“In this situation, there was no actual problem to be solved,” Clark said. “This was a solution looking for a problem, and that’s never the way that we should legislate.”

Florida has been the most visible state, creating its Office of Election Crimes and Security amid much fanfare this year and keeping a pledge that Republican Gov. Ron DeSantis made in 2021 to combat unspecified election fraud.

The office is under the Florida Department of State. It reviews allegations and then tasks state law enforcement with pursuing violations.

DeSantis this summer announced the election unit had arrested 20 people for illegally voting in the 2020 election, when the state had 14.4 million registered voters. That was the first major election since a state constitutional amendment restored voting rights for felons, except for those convicted of murder or felony sex crimes or those who still owe fines, fees or restitution.

Court records show the 20 people were able to register to vote despite prior felony convictions, apparently leading them to believe they could legally cast ballots. At least part of the confusion stems from language in the voter registration forms that requires applicants to swear they are not a felon — or if they are, that they have had their rights restored. The forms do not inquire specifically about past convictions for murder and felony sexual assault.

One of the people charged, 56-year-old Robert Lee Wood, had his home surrounded early one morning by law enforcement officers who banged on his door and arrested him. He spent two days in jail. Wood’s lawyer, Larry Davis, said his client did not think he was breaking the law because he was able to register to vote without issue. Davis called the law enforcement reaction “over the top” in this case.

Wood’s case was dismissed by a Miami judge in late October on jurisdictional grounds, because it was brought by the Office of the Statewide Prosecutor rather than local prosecutors in Miami. The state is appealing the ruling.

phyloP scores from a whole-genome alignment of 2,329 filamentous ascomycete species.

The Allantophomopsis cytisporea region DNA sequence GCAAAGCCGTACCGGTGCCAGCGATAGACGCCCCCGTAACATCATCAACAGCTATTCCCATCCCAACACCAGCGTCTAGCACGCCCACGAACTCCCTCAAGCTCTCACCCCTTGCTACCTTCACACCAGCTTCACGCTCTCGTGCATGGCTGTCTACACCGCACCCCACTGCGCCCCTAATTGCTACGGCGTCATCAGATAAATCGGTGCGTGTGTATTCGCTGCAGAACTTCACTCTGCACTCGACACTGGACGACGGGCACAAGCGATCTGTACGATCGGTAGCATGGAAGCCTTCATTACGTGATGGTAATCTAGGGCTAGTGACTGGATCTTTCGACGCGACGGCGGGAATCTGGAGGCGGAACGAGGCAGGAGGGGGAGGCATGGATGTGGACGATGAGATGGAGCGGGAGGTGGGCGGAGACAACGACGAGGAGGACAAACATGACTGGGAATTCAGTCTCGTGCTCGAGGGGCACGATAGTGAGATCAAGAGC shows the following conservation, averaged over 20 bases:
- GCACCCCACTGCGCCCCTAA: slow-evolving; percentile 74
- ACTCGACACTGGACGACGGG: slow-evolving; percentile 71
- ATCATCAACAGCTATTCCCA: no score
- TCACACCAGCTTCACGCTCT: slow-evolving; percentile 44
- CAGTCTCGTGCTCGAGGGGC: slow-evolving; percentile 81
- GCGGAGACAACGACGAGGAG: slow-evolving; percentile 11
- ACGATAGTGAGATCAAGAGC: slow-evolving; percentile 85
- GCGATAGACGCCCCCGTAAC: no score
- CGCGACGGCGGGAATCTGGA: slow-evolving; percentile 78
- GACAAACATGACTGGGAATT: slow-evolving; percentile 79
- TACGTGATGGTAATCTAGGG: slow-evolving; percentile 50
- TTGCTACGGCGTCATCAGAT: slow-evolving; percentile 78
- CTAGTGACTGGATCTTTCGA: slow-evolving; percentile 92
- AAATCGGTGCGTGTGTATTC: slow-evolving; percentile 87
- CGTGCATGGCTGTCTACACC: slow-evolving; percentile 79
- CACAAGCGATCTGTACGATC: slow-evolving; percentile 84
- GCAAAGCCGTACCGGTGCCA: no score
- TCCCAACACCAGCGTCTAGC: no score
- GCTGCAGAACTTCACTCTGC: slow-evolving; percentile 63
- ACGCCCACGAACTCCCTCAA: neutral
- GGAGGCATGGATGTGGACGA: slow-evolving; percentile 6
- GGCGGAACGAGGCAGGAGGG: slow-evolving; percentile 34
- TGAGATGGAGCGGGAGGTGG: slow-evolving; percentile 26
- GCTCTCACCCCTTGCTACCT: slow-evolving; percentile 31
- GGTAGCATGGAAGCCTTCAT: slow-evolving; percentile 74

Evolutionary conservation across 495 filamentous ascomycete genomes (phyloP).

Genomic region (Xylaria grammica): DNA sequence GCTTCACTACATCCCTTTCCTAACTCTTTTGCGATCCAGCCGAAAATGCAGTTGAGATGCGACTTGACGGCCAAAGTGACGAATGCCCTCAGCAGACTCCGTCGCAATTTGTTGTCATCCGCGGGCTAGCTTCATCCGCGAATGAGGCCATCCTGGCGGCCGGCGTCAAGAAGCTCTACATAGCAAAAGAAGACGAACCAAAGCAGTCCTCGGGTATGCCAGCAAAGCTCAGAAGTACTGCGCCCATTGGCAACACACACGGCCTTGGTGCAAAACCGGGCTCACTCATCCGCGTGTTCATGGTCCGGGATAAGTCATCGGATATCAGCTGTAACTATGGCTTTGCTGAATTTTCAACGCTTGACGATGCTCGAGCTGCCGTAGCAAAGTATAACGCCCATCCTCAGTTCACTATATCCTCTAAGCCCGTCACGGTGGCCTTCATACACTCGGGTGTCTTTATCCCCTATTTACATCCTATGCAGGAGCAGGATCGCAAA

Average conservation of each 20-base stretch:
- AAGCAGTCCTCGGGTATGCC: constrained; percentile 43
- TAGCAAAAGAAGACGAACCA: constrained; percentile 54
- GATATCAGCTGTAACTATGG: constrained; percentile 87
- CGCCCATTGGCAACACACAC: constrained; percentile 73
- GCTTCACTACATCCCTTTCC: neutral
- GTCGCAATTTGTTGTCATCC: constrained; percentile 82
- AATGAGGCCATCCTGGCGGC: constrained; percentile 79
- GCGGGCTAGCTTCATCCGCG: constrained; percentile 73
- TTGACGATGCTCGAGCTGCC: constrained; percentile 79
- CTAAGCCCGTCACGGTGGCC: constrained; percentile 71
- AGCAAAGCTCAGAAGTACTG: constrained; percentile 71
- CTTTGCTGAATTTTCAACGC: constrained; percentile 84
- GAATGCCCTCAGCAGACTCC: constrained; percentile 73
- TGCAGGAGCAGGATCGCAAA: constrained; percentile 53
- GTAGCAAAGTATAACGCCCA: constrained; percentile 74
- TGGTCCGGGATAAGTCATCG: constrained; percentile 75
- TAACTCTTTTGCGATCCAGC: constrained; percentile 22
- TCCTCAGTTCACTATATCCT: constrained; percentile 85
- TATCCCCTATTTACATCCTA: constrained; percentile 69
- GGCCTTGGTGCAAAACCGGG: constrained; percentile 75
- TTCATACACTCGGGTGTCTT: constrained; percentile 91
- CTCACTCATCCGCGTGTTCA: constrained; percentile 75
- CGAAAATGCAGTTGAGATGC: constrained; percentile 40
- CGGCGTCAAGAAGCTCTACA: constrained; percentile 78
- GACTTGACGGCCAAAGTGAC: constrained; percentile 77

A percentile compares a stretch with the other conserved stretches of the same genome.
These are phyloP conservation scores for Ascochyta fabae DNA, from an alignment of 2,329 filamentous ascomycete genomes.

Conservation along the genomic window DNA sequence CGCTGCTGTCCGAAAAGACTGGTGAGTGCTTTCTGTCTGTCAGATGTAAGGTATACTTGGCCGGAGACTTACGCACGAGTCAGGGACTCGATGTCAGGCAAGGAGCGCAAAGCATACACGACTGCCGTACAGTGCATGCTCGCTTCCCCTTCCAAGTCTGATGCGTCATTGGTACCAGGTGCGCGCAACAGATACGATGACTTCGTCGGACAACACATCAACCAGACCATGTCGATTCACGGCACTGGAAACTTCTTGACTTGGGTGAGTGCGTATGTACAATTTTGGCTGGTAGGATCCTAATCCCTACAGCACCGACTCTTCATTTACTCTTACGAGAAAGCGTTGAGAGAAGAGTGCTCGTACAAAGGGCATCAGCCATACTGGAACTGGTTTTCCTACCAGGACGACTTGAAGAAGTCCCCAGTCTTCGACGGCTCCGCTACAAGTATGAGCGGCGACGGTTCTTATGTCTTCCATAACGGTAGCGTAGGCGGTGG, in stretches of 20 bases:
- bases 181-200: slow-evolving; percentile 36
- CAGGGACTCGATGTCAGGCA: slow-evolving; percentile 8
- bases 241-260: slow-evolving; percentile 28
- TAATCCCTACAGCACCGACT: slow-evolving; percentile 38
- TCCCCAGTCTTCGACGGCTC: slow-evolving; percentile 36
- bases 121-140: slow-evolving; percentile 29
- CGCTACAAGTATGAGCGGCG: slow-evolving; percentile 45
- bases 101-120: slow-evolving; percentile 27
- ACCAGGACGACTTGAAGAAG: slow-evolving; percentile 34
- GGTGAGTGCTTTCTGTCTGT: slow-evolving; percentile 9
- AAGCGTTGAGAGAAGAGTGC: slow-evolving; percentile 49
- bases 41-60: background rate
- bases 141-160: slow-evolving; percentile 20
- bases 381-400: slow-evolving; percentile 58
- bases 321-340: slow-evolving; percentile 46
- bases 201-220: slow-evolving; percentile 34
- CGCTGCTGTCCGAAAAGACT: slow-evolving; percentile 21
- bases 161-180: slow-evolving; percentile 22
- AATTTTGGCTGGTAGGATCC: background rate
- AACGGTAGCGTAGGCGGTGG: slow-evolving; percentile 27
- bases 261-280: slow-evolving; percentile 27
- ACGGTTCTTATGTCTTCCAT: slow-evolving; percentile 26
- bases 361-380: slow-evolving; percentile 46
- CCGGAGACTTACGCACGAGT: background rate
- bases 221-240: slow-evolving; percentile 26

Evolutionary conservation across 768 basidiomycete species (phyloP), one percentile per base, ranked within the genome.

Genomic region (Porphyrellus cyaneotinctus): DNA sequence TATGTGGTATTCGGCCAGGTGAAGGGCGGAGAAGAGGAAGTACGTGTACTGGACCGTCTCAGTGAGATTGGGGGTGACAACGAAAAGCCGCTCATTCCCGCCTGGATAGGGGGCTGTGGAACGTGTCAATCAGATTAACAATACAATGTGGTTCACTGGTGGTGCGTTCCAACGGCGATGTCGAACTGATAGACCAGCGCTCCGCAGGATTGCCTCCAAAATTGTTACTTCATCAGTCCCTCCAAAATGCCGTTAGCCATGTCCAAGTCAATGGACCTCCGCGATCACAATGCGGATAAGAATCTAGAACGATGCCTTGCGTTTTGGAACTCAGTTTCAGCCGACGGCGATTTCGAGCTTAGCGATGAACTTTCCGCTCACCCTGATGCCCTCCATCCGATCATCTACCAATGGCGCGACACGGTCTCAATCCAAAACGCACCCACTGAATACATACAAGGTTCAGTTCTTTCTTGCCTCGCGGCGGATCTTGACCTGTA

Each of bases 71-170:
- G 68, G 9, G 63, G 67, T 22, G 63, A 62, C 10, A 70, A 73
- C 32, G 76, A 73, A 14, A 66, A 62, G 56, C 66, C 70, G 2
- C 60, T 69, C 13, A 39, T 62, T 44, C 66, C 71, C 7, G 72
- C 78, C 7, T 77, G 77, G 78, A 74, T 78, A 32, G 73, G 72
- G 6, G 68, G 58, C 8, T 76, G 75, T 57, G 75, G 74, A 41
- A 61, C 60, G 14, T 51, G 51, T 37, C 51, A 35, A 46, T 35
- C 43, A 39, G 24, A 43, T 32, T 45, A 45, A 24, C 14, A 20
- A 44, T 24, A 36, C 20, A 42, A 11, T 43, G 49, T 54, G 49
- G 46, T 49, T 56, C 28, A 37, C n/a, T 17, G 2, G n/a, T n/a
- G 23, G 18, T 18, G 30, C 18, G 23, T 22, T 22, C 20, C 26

Andrea Mercado, executive director of Florida Rising, an independent political activist organization focused on economic and racial justice in the state, said the disproportionate targeting of such would-be voters was sending a “chilling message to all returning citizens who want to register to vote.” She said her group found that many of them were confused about the requirements.

“You have to go to 67 counties’ websites and find their individual county processes to see if you have a fine or fee,” she said. “It’s a labyrinthian ordeal.”

Weeks before the Nov. 8 election, the Office of Election Crimes and Security began notifying Florida counties of hundreds of registered voters who potentially were ineligible to vote because of prior convictions. In letters to the counties, state officials asked that election officials verify the information and then take action to prevent ineligible voters from casting ballots.

“We’ve heard stories about voters who are eligible to vote but have a criminal conviction in their past, and they are now scared to register and vote,” said Michael Pernick, a voting rights attorney with the NAACP Legal Defense Fund. He called it “deeply concerning.”

A spokesman for the new office did not provide information related to any other actions it might have taken or investigations it might have underway related to this year’s primary and general elections.

Virginia Attorney General Jason Miyares announced he was forming his own Election Integrity Unit in September, saying it would “work to help restore confidence in our democratic process in the Commonwealth.”

The formation of the unit came in a state where Republicans swept the three statewide offices in 2021 elections, including Miyares’ defeat of a Democratic incumbent.

His spokeswoman, Victoria LaCivita, said in a written response to questions from The Associated Press that the office had received complaints connected to this month’s elections, but she could not comment on whether any investigations had resulted.

In addition, “the EIU successfully got a demurrer and a motion to dismiss” an attempt to force the state to abandon its use of electronic voting machines to count ballots and institute a statewide hand count.

Miyares’ office said he was not available for an interview, but in a letter to the editor in The Washington Post in October he stated there was no widespread fraud in Virginia or anywhere else during the 2020 election. He said his office already had jurisdiction in election-related issues but that he was restructuring it into a unit to work more cooperatively with the election community to allay any doubts about the fairness of elections.

Smith, of the Campaign Legal Center, said there are real issues related to election security, including protecting voters, poll workers and elections staff, and securing voting equipment. But he said Republican steps to boost what they often refer to as “election integrity” to combat voter fraud often are about something else.

“It’s a myth that’s created so they can justify making it harder for people to vote,” he said.

___

Follow the AP’s coverage of the 2022 midterm elections at https://apnews.com/hub/2022-midterm-elections

___